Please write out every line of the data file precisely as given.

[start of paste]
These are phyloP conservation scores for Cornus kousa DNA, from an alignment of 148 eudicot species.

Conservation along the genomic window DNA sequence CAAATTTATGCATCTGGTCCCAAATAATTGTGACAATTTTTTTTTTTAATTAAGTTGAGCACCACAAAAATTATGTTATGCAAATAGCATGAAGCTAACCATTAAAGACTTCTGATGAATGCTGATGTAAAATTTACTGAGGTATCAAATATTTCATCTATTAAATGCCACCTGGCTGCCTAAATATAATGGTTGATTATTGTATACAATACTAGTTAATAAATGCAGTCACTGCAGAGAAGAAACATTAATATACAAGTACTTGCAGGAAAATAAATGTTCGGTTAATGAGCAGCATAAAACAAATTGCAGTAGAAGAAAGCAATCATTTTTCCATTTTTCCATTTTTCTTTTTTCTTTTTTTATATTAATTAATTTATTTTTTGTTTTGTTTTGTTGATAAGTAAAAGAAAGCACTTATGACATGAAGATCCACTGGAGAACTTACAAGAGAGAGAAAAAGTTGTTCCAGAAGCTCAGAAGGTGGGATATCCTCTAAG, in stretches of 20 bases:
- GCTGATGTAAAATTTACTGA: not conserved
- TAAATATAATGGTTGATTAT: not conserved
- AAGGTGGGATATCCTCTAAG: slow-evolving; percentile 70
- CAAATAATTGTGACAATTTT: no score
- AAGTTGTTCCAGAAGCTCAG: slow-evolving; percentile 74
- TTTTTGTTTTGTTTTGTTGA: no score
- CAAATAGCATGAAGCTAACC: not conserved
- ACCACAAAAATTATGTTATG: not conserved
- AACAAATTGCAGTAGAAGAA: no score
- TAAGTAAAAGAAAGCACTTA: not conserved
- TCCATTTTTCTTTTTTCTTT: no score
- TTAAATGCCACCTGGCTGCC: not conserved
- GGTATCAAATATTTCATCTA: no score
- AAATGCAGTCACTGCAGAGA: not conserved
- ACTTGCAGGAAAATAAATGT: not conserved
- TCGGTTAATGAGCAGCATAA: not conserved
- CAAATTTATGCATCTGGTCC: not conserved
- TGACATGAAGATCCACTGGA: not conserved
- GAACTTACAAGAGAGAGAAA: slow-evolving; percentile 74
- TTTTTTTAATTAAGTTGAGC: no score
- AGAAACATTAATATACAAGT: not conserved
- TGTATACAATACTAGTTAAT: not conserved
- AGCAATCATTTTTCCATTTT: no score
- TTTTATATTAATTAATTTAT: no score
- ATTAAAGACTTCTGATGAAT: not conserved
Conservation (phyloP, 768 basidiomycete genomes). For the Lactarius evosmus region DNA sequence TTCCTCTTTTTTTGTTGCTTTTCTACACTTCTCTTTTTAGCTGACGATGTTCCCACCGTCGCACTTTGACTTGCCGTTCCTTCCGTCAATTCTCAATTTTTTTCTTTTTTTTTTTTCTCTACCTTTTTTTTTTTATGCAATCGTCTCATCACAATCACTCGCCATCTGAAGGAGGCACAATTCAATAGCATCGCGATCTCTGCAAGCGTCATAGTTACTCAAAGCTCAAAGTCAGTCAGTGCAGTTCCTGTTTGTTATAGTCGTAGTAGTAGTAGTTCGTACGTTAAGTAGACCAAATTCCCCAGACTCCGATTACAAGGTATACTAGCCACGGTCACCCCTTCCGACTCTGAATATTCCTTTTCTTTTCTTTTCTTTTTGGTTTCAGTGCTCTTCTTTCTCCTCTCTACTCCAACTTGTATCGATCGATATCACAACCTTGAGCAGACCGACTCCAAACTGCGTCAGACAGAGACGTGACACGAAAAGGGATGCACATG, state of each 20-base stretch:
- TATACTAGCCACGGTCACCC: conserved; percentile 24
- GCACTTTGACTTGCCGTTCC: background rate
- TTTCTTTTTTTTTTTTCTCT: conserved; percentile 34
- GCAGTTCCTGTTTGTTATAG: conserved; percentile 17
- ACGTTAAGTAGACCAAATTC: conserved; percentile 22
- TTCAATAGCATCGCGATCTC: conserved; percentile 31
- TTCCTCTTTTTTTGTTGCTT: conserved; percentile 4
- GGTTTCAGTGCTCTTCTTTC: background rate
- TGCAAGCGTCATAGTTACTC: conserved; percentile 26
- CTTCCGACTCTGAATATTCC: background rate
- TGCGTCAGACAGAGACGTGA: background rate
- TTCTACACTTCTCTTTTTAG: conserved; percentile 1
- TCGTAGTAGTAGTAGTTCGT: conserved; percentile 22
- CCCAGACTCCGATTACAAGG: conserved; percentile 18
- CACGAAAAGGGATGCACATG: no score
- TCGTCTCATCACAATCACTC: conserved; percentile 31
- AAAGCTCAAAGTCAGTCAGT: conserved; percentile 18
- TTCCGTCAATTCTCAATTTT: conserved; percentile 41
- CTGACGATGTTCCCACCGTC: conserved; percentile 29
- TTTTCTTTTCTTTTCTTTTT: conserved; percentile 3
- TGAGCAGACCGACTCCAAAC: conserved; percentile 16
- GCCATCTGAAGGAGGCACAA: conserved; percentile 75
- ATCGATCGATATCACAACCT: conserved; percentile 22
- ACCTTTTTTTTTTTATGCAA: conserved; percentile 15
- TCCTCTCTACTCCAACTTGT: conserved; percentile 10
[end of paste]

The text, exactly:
These are phyloP conservation scores for Cornus kousa DNA, from an alignment of 148 eudicot species.

Conservation along the genomic window DNA sequence CAAATTTATGCATCTGGTCCCAAATAATTGTGACAATTTTTTTTTTTAATTAAGTTGAGCACCACAAAAATTATGTTATGCAAATAGCATGAAGCTAACCATTAAAGACTTCTGATGAATGCTGATGTAAAATTTACTGAGGTATCAAATATTTCATCTATTAAATGCCACCTGGCTGCCTAAATATAATGGTTGATTATTGTATACAATACTAGTTAATAAATGCAGTCACTGCAGAGAAGAAACATTAATATACAAGTACTTGCAGGAAAATAAATGTTCGGTTAATGAGCAGCATAAAACAAATTGCAGTAGAAGAAAGCAATCATTTTTCCATTTTTCCATTTTTCTTTTTTCTTTTTTTATATTAATTAATTTATTTTTTGTTTTGTTTTGTTGATAAGTAAAAGAAAGCACTTATGACATGAAGATCCACTGGAGAACTTACAAGAGAGAGAAAAAGTTGTTCCAGAAGCTCAGAAGGTGGGATATCCTCTAAG, in stretches of 20 bases:
- GCTGATGTAAAATTTACTGA: not conserved
- TAAATATAATGGTTGATTAT: not conserved
- AAGGTGGGATATCCTCTAAG: slow-evolving; percentile 70
- CAAATAATTGTGACAATTTT: no score
- AAGTTGTTCCAGAAGCTCAG: slow-evolving; percentile 74
- TTTTTGTTTTGTTTTGTTGA: no score
- CAAATAGCATGAAGCTAACC: not conserved
- ACCACAAAAATTATGTTATG: not conserved
- AACAAATTGCAGTAGAAGAA: no score
- TAAGTAAAAGAAAGCACTTA: not conserved
- TCCATTTTTCTTTTTTCTTT: no score
- TTAAATGCCACCTGGCTGCC: not conserved
- GGTATCAAATATTTCATCTA: no score
- AAATGCAGTCACTGCAGAGA: not conserved
- ACTTGCAGGAAAATAAATGT: not conserved
- TCGGTTAATGAGCAGCATAA: not conserved
- CAAATTTATGCATCTGGTCC: not conserved
- TGACATGAAGATCCACTGGA: not conserved
- GAACTTACAAGAGAGAGAAA: slow-evolving; percentile 74
- TTTTTTTAATTAAGTTGAGC: no score
- AGAAACATTAATATACAAGT: not conserved
- TGTATACAATACTAGTTAAT: not conserved
- AGCAATCATTTTTCCATTTT: no score
- TTTTATATTAATTAATTTAT: no score
- ATTAAAGACTTCTGATGAAT: not conserved
Conservation (phyloP, 768 basidiomycete genomes). For the Lactarius evosmus region DNA sequence TTCCTCTTTTTTTGTTGCTTTTCTACACTTCTCTTTTTAGCTGACGATGTTCCCACCGTCGCACTTTGACTTGCCGTTCCTTCCGTCAATTCTCAATTTTTTTCTTTTTTTTTTTTCTCTACCTTTTTTTTTTTATGCAATCGTCTCATCACAATCACTCGCCATCTGAAGGAGGCACAATTCAATAGCATCGCGATCTCTGCAAGCGTCATAGTTACTCAAAGCTCAAAGTCAGTCAGTGCAGTTCCTGTTTGTTATAGTCGTAGTAGTAGTAGTTCGTACGTTAAGTAGACCAAATTCCCCAGACTCCGATTACAAGGTATACTAGCCACGGTCACCCCTTCCGACTCTGAATATTCCTTTTCTTTTCTTTTCTTTTTGGTTTCAGTGCTCTTCTTTCTCCTCTCTACTCCAACTTGTATCGATCGATATCACAACCTTGAGCAGACCGACTCCAAACTGCGTCAGACAGAGACGTGACACGAAAAGGGATGCACATG, state of each 20-base stretch:
- TATACTAGCCACGGTCACCC: conserved; percentile 24
- GCACTTTGACTTGCCGTTCC: background rate
- TTTCTTTTTTTTTTTTCTCT: conserved; percentile 34
- GCAGTTCCTGTTTGTTATAG: conserved; percentile 17
- ACGTTAAGTAGACCAAATTC: conserved; percentile 22
- TTCAATAGCATCGCGATCTC: conserved; percentile 31
- TTCCTCTTTTTTTGTTGCTT: conserved; percentile 4
- GGTTTCAGTGCTCTTCTTTC: background rate
- TGCAAGCGTCATAGTTACTC: conserved; percentile 26
- CTTCCGACTCTGAATATTCC: background rate
- TGCGTCAGACAGAGACGTGA: background rate
- TTCTACACTTCTCTTTTTAG: conserved; percentile 1
- TCGTAGTAGTAGTAGTTCGT: conserved; percentile 22
- CCCAGACTCCGATTACAAGG: conserved; percentile 18
- CACGAAAAGGGATGCACATG: no score
- TCGTCTCATCACAATCACTC: conserved; percentile 31
- AAAGCTCAAAGTCAGTCAGT: conserved; percentile 18
- TTCCGTCAATTCTCAATTTT: conserved; percentile 41
- CTGACGATGTTCCCACCGTC: conserved; percentile 29
- TTTTCTTTTCTTTTCTTTTT: conserved; percentile 3
- TGAGCAGACCGACTCCAAAC: conserved; percentile 16
- GCCATCTGAAGGAGGCACAA: conserved; percentile 75
- ATCGATCGATATCACAACCT: conserved; percentile 22
- ACCTTTTTTTTTTTATGCAA: conserved; percentile 15
- TCCTCTCTACTCCAACTTGT: conserved; percentile 10